- Stormwater Management Background
- Watershed Protection Fee
- Watershed Protection Fee Credits
- Reimbursement for On-Site Stormwater Management Practices
Stormwater Management Background
What is stormwater?
Stormwater begins as rain or water from melting snow that falls on, or washes over, pervious and impervious surfaces.
- Pervious surfaces—such as grass, woodlands, gardens, and other undeveloped land—allow stormwater to be absorbed by the ground via natural infiltration.
- Impervious surfaces—such as roofs, driveways, parking lots, streets, and other hard surfaces—are impenetrable and do not allow stormwater to be absorbed.
Stormwater runoff is created from excess water that cannot be absorbed by pervious surfaces, or from water flowing off impervious areas. Rather than being absorbed into the ground, this stormwater runoff enters Howard County’s stormwater drainage system—a network of catch basins, inlets, pipes, ponds, and swales. The water is diverted through this network to local streams, rivers, and lakes—and eventually to the Chesapeake Bay.
Why is stormwater a problem?
Stormwater causes problems related to both the quantity and the quality of water reaching our streams, rivers, and ultimately, the Bay. Stormwater runoff picks up anything in its path and delivers it to our water resources—including oil from cars, yard waste, fertilizers, litter, pet waste, and sediment. These pollutants impair stormwater quality, which harms plant and animal life in streams and other waterways.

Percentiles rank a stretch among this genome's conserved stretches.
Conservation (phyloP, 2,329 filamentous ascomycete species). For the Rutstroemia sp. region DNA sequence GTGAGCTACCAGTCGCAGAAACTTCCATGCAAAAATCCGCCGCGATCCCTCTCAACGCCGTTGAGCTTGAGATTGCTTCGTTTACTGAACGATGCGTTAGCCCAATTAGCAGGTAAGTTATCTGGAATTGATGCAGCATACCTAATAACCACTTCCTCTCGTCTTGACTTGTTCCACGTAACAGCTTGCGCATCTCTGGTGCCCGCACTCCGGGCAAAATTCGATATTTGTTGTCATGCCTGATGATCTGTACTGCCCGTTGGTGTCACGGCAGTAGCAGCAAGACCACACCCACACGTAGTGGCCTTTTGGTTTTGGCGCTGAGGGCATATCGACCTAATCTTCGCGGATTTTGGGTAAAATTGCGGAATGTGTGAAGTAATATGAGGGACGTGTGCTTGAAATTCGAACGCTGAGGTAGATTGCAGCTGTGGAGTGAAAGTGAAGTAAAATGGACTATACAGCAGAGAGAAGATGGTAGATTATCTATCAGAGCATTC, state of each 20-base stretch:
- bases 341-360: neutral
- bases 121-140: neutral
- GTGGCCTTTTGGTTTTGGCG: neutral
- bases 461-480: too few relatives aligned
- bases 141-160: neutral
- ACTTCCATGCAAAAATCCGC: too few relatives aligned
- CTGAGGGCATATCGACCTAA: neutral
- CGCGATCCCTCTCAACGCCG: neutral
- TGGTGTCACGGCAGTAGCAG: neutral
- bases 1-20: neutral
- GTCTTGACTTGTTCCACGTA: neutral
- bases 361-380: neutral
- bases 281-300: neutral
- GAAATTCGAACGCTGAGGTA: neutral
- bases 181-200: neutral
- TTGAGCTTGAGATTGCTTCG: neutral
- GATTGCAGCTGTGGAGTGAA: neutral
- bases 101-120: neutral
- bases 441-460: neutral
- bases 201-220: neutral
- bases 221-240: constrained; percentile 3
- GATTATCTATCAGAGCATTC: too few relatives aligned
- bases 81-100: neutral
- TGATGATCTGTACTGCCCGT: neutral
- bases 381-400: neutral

In addition to this pollution, stormwater can cause flooding, erosion, and property damage if not properly managed. Higher volumes of stormwater flow, due to a lack of absorption through natural infiltration, can impair the aquatic environment for plant and animal life and cause stream erosion that results in additional pollutants entering our waterways, such as sediment.
How is stormwater managed?
Historically, “stormwater management” meant diverting rainwater into existing streams via pipes or open channels to keep it away from streets and properties. The emphasis was to protect citizens, buildings, and roads from flood dangers and property damage. These strategies managed the amount of water in certain areas but did nothing to make the water cleaner.
In recent years, stormwater management has been redefined to include new best management practices (BMPs) that help to:
- Remove or keep pollutants out of the water entering the storm drain system.
- Slow down the water to prevent erosion.
What does the stormwater management program do?
Similar to the water utility that supports drinking water treatment and distribution infrastructure, or the electricity management program that ensures the delivery of power, the stormwater management program is tasked with the maintenance and improvement of extensive water drainage systems. These systems consist of storm drains, catch basins, underground pipes, open channels, culverts, ponds, and streams that receive the stormwater.
Program activities include:
- The administration, planning, implementation, and maintenance of the stormwater structures that reduce stormwater flow and the introduction of pollutants into local waterways. These include large stormwater ponds and smaller BMPs like rain gardens.
- The installation, operation, maintenance, and replacement of public drainage systems.
- Activities necessary to maintain compliance with the National Pollutant Discharge Elimination System (NPDES) Municipal Separate Storm Sewer System (MS4) Permit requirements established by the U.S. Environmental Protection Agency (EPA) and the Maryland Department of the Environment (MDE). Activities include: